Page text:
Topics and research methods in the Elemente
Contextual and Goetheanistic research methods acknowledge that the methods are dependent on the research object. They are based on the supposition that a standard method can only ever represent certain aspects of a research object, aspects which are not restricted by the object itself but by the method. Given the dependence of the research method on the object, there is a need to improve the "fit" between the two: the usual approach is to begin with standard methods which are then varied iteratively in the research process and/or complemented by additional methodological tools.
Because of this characteristic, the methods cannot in principle be assigned a general and definitive characterisation or classification. The following list of methods and topics is therefore not to be viewed as exhaustive, but is intended to illustrate some of the approaches which form the basis of the articles in the Elemente. These include:
- Studies with a Goetheanistic and anthroposophically expanded basis, which contribute to the spiritual development of the natural sciences, as outlined by Rudolf Steiner;
- Studies which develop or apply morphological methods, particularly in botany and biology;
- Research into the relationship between phenotype and genotype, also in connection with the unintended effects of changes brought about by genetic modification;
- Studies on the development and application of picture-forming methods, such as copper chloride crystallisation, capillary dynamolysis and the drop picture method;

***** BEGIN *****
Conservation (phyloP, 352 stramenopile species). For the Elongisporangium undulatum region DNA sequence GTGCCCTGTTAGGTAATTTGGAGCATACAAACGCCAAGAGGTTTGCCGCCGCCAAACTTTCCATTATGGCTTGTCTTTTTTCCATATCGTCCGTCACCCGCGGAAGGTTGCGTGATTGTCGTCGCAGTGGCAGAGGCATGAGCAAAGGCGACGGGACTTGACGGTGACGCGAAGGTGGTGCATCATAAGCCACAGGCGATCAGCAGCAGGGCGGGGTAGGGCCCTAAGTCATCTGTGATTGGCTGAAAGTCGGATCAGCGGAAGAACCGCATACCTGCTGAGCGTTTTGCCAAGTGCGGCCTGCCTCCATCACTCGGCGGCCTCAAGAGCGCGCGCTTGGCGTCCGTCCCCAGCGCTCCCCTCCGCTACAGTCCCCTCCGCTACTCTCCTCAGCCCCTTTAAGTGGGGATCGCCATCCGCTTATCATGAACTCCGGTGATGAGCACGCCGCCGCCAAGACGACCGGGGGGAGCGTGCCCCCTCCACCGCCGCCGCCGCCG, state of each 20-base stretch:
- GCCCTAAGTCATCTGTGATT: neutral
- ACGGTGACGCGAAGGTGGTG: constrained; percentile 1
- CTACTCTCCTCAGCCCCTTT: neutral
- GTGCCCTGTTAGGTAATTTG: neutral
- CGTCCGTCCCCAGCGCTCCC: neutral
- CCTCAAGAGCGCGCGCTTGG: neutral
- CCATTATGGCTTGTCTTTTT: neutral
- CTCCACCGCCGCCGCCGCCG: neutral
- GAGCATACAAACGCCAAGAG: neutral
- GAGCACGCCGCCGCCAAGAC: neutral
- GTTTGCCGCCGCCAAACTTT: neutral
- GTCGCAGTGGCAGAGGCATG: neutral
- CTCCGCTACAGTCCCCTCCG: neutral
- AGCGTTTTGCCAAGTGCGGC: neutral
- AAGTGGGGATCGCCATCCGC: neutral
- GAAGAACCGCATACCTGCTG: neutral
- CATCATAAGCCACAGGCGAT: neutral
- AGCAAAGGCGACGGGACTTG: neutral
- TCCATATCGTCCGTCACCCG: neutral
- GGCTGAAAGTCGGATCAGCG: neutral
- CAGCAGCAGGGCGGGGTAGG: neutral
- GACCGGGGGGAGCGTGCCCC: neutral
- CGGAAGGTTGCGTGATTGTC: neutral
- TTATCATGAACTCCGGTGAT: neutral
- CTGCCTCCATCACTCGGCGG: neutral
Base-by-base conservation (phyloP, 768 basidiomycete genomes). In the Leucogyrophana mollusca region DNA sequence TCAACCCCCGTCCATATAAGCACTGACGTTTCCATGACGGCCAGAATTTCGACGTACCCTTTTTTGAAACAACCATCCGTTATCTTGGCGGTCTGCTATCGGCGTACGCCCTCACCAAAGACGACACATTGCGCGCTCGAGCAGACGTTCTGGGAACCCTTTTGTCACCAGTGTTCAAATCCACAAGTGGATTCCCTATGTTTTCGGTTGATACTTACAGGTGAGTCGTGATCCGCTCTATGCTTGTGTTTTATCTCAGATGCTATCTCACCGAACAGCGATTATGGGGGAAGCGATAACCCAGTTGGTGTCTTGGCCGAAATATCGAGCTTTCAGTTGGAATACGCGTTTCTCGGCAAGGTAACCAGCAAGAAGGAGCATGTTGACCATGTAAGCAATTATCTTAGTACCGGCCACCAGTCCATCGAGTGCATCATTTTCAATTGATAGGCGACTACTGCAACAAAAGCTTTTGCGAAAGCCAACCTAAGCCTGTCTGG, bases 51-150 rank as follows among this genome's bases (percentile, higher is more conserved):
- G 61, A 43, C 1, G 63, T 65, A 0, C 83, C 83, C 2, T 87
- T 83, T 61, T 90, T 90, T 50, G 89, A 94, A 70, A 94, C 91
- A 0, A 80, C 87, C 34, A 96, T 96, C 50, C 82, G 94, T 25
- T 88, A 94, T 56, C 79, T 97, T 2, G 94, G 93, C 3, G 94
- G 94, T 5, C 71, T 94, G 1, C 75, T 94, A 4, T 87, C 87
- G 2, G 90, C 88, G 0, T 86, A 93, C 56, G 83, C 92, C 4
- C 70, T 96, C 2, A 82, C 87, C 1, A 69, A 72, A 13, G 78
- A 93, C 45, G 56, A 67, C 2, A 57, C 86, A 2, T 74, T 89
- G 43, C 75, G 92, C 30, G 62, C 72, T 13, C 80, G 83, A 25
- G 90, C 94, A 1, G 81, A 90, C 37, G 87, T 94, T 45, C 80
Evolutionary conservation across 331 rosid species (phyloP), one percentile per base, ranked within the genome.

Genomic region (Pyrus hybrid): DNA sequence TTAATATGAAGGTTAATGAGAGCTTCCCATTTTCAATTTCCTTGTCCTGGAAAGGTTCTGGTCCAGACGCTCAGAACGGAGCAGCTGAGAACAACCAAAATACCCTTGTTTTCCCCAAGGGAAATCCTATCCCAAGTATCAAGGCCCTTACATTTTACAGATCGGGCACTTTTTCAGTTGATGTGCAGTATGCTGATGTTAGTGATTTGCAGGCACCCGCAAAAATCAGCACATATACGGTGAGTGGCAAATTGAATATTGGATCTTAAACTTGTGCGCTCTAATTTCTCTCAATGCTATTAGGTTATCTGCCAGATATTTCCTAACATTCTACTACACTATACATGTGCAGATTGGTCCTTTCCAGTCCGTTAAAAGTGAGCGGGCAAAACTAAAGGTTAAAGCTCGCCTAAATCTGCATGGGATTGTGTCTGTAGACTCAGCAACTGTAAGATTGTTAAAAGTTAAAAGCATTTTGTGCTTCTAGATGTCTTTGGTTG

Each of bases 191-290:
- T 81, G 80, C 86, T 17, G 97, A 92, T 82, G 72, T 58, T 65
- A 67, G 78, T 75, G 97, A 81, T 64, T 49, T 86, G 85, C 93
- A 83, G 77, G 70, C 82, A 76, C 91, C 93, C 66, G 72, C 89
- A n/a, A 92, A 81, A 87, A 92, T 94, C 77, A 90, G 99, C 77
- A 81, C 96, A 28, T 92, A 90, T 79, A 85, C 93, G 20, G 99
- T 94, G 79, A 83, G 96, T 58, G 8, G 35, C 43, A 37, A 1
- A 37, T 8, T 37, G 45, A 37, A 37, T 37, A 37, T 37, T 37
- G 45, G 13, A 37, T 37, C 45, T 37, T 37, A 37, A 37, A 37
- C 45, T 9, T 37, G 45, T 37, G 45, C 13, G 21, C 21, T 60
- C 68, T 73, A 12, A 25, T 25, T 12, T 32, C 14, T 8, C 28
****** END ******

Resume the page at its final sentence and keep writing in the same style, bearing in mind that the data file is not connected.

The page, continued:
- Studies describing sustainable and holistic natural processes and environmental management, particularly in relation to natural biodiversity, communities and landscapes;
- Descriptive or phenomenological approaches with phenomenological series and variation of the experimental parameters, particularly in chemistry and physics;
- Studies on the philosophy of science and alternative or complementary interpretations of scientific results to take account of and develop wider perspectives, research disciplines and contexts.
Articles with similar methodological approaches and/or key topics are always to be found in the Elemente. Articles can also be accepted which are written on other natural scientific topics unconnected to the list above. These include contributions in the category Research Review in which current scientific results which do not necessarily come from the field of Goetheanistic or phenomenological research are recognized and discussed.